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A final and highly significant point is the inevitable knock-on effect any such cuts can have upon the far greater number of other children, in both primary and secondary schools, whose first language may be English, but who have various other special educational needs and who are also thus very vulnerable. Like the children from refugee families, they are also unlikely to have any kind of collective powerful voice or representation. As those who work in schools know, any diminution of one kind of support is likely ultimately to impinge upon schools’ abilities to provide all categories of extra support.

In resisting the cutting of this service we are expressing a concern with both its immediate and its wider impacts – upon children coming into school with no English, upon children who need support with other special educational needs and upon the many teachers, currently supporting these children, who will lose their jobs or find these seriously diminished and likely to make them less able to provide the optimum level of educational support.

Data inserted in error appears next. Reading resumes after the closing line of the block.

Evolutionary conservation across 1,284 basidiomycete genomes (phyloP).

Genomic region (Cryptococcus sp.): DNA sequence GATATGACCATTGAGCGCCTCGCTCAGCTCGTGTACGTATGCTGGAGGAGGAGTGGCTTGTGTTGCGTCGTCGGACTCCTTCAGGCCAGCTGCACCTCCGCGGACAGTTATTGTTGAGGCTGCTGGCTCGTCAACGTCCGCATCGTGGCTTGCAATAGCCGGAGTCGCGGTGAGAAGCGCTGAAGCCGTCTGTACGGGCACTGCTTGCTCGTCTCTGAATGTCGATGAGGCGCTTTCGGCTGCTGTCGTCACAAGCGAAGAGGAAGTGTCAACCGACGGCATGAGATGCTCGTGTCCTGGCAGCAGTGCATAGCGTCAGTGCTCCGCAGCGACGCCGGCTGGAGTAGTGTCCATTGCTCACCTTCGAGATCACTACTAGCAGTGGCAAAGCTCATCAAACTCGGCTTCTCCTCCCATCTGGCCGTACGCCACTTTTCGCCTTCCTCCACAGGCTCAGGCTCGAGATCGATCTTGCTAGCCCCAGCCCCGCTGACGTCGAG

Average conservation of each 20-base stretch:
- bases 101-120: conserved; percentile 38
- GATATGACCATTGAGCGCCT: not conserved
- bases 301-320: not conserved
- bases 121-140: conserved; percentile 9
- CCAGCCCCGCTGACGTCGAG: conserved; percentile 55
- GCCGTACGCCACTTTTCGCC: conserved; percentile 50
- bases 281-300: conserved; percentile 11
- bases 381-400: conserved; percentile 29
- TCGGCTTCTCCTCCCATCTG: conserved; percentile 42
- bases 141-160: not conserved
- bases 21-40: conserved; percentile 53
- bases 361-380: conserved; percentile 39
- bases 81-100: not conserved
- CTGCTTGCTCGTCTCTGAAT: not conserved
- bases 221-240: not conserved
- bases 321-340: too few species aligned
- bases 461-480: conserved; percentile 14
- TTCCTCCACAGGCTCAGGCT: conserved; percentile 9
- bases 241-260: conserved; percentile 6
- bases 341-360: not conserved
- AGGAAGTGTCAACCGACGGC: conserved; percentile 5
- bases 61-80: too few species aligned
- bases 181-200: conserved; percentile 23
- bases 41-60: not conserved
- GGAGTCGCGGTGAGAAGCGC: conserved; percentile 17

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The consultation closes on February 3rd, and we would urge the wider community to learn more about this proposed cut to EALs, and to complete the consultation by February 3rd here (you might need to cut and paste this link to your browser): Information and on-line survey for East Sussex PARENTS, CARERS and COMMUNITY STAKEHOLDERS (RESIDENTS)

…to make your points directly to your own ESCC councillor – you can find your councillor here:

You can find more information and powerful responses about the SAVE EALs campaign here:

And our call to action from Hastings Community of Sanctuary, with information and further links here:

Dr Felicity Laurence is Chair of Hastings Community of Sanctuary, and also writes on behalf of Hastings Supports Refugees, and Hastings Refugee Buddy Project.